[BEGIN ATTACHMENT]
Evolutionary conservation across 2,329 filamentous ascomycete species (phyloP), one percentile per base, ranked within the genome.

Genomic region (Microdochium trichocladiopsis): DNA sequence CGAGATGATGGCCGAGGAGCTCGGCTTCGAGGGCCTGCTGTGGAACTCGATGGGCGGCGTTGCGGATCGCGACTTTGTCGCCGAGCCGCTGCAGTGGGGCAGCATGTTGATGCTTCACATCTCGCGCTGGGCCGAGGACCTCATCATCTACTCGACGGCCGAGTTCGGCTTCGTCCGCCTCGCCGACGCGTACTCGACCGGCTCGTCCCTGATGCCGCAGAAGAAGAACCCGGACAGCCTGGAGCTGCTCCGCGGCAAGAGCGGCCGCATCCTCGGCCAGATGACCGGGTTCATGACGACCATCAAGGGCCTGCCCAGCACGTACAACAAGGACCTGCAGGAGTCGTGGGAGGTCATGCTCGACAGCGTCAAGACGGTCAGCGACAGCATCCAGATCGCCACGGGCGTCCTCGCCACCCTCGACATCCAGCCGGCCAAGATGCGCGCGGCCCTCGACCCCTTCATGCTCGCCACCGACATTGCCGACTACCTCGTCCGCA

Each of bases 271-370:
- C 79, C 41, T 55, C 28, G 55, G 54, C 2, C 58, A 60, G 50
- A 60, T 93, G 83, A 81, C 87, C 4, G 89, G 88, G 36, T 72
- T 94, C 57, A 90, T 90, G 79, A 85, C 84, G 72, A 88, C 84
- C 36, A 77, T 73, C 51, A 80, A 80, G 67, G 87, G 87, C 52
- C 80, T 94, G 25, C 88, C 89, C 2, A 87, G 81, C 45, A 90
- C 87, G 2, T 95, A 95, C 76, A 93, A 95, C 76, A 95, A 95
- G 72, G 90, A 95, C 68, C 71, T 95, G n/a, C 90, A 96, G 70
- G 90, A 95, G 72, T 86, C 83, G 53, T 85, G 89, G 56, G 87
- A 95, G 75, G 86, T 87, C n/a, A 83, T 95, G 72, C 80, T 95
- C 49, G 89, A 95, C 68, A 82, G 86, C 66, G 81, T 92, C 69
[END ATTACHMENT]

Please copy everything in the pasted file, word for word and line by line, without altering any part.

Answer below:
Evolutionary conservation across 2,329 filamentous ascomycete species (phyloP), one percentile per base, ranked within the genome.

Genomic region (Microdochium trichocladiopsis): DNA sequence CGAGATGATGGCCGAGGAGCTCGGCTTCGAGGGCCTGCTGTGGAACTCGATGGGCGGCGTTGCGGATCGCGACTTTGTCGCCGAGCCGCTGCAGTGGGGCAGCATGTTGATGCTTCACATCTCGCGCTGGGCCGAGGACCTCATCATCTACTCGACGGCCGAGTTCGGCTTCGTCCGCCTCGCCGACGCGTACTCGACCGGCTCGTCCCTGATGCCGCAGAAGAAGAACCCGGACAGCCTGGAGCTGCTCCGCGGCAAGAGCGGCCGCATCCTCGGCCAGATGACCGGGTTCATGACGACCATCAAGGGCCTGCCCAGCACGTACAACAAGGACCTGCAGGAGTCGTGGGAGGTCATGCTCGACAGCGTCAAGACGGTCAGCGACAGCATCCAGATCGCCACGGGCGTCCTCGCCACCCTCGACATCCAGCCGGCCAAGATGCGCGCGGCCCTCGACCCCTTCATGCTCGCCACCGACATTGCCGACTACCTCGTCCGCA

Each of bases 271-370:
- C 79, C 41, T 55, C 28, G 55, G 54, C 2, C 58, A 60, G 50
- A 60, T 93, G 83, A 81, C 87, C 4, G 89, G 88, G 36, T 72
- T 94, C 57, A 90, T 90, G 79, A 85, C 84, G 72, A 88, C 84
- C 36, A 77, T 73, C 51, A 80, A 80, G 67, G 87, G 87, C 52
- C 80, T 94, G 25, C 88, C 89, C 2, A 87, G 81, C 45, A 90
- C 87, G 2, T 95, A 95, C 76, A 93, A 95, C 76, A 95, A 95
- G 72, G 90, A 95, C 68, C 71, T 95, G n/a, C 90, A 96, G 70
- G 90, A 95, G 72, T 86, C 83, G 53, T 85, G 89, G 56, G 87
- A 95, G 75, G 86, T 87, C n/a, A 83, T 95, G 72, C 80, T 95
- C 49, G 89, A 95, C 68, A 82, G 86, C 66, G 81, T 92, C 69